WASHINGTON, (Reuters) – The Obama administration, under pressure over the botched opening of its healthcare website, scrambled yesterday to try to appease hundreds of thousands of people whose coverage is being cancelled as insurers prepare for reforms in 2014.
President Barack Obama and his top officials are trying to contain the fallout from people angry they have lost their insurance and frustrated with being unable to shop easily for alternatives on the malfunctioning website, HealthCare.gov.
Obama had repeatedly promised that under the new signature law, people with insurance would be able to keep their existing plans if they wanted to – a pledge that glossed over details of which policies would be protected from new minimum benefit requirements.
“The president, as awesomely powerful as the office is, can’t go back in time,” White House spokesman Jay Carney told reporters when asked whether Obama would use the same words to describe the grandfathering provision.
Obama’s Chief of Staff Denis McDonough urged a group of insurance executives on Tuesday to tell consumers in cancellation notices that they could qualify for premium tax credits through the new online marketplaces.
Some cancellation victims hear only about costly replacement plans from their insurers and not about options available through the marketplaces, including the subsidies.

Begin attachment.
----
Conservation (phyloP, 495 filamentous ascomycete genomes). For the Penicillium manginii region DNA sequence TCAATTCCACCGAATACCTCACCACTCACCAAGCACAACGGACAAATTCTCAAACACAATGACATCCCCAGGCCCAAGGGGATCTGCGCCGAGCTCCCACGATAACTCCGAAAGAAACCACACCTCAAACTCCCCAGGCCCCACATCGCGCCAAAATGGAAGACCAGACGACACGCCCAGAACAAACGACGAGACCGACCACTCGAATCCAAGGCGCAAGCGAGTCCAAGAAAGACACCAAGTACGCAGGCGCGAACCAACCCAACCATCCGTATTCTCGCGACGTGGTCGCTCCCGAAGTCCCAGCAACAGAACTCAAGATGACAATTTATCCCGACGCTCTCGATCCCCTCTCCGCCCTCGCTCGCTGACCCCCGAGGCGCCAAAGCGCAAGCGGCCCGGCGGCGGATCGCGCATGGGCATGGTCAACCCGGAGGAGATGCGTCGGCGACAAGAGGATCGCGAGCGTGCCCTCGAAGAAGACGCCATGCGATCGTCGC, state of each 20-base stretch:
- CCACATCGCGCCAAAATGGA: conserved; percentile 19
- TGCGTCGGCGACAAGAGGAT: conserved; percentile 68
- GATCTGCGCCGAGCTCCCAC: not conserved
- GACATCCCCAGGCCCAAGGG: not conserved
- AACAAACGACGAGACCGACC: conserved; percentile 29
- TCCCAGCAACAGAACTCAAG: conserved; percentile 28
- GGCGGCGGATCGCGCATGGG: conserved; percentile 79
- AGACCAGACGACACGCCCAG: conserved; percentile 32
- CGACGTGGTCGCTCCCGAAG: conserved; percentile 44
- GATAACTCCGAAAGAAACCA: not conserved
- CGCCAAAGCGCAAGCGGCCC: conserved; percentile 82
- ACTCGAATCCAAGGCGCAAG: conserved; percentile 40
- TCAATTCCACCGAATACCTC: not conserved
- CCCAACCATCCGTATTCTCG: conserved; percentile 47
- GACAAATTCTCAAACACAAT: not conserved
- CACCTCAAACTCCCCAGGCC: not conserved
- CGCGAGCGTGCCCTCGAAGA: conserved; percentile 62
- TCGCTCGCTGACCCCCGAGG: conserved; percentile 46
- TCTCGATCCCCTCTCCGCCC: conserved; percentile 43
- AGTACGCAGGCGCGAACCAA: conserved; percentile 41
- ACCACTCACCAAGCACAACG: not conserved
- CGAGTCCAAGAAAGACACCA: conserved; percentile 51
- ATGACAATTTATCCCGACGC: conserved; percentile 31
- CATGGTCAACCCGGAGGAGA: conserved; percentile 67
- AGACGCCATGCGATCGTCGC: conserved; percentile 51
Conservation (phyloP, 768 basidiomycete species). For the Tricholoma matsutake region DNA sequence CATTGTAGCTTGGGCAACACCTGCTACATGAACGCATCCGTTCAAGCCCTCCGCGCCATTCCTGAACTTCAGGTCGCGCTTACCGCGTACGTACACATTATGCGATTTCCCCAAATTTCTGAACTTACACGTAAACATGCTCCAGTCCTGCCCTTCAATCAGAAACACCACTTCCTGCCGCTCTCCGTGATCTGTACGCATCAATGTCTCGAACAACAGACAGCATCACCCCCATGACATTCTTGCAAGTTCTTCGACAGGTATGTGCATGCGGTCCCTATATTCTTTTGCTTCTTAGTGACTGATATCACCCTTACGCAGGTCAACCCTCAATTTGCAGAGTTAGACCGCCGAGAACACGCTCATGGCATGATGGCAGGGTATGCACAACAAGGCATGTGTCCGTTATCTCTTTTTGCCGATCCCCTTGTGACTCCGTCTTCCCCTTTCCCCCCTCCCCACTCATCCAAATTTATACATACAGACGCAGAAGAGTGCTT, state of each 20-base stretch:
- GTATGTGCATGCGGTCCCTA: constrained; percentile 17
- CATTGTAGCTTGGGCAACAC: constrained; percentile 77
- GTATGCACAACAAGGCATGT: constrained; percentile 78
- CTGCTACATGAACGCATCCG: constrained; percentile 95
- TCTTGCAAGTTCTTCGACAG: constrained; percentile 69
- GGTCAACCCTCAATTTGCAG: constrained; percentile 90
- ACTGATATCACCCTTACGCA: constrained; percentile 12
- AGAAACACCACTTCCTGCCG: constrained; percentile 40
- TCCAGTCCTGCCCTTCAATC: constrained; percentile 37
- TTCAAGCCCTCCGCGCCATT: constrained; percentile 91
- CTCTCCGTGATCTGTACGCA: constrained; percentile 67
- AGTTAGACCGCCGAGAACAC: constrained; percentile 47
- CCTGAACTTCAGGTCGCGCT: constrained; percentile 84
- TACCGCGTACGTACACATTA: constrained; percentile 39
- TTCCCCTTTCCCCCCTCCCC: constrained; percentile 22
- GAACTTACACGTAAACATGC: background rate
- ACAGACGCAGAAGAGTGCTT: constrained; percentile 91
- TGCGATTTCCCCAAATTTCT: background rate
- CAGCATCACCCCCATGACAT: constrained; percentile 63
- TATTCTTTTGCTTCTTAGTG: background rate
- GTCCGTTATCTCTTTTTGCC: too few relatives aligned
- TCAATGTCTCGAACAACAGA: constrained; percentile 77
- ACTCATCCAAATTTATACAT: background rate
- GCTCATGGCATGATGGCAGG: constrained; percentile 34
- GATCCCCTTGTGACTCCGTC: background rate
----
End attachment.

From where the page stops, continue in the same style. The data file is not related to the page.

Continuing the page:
“He’s saying that we all need to do the best we can in getting information that consumers need,” Carney said.
OBAMA TO DALLAS,
SEBELIUS ON THE HILL
Today, Obama will visit volunteers in Dallas who are helping people sign up for health insurance – part of a push for senior officials to highlight the program in cities with the highest number of uninsured residents.
In Dallas County, more than 670,000 people or 28 percent of the total population do not have insurance, the White House said. Texas has the nation’s highest percentage of uninsured people.
Meanwhile, Health and Human Services Secretary Kathleen Sebelius will face tough questions at a Senate Finance Committee hearing today, both from Republicans who oppose Obamacare as an unwarranted expansion of the federal government, and from Democrats dismayed at how poorly the launch has gone.
Marilyn Tavenner, the head of the federal agency responsible for the Obamacare rollout told lawmakers on Tuesday that her staff is working on a plan to get more information to people with canceled plans.
“This is actually a conversation we’re having today … Is there a way we can actively engage to reach out to people who have been canceled?” Tavenner, administrator of the Centers for Medicare and Medicaid Services, told the Senate Health Education Labor and Pensions Committee.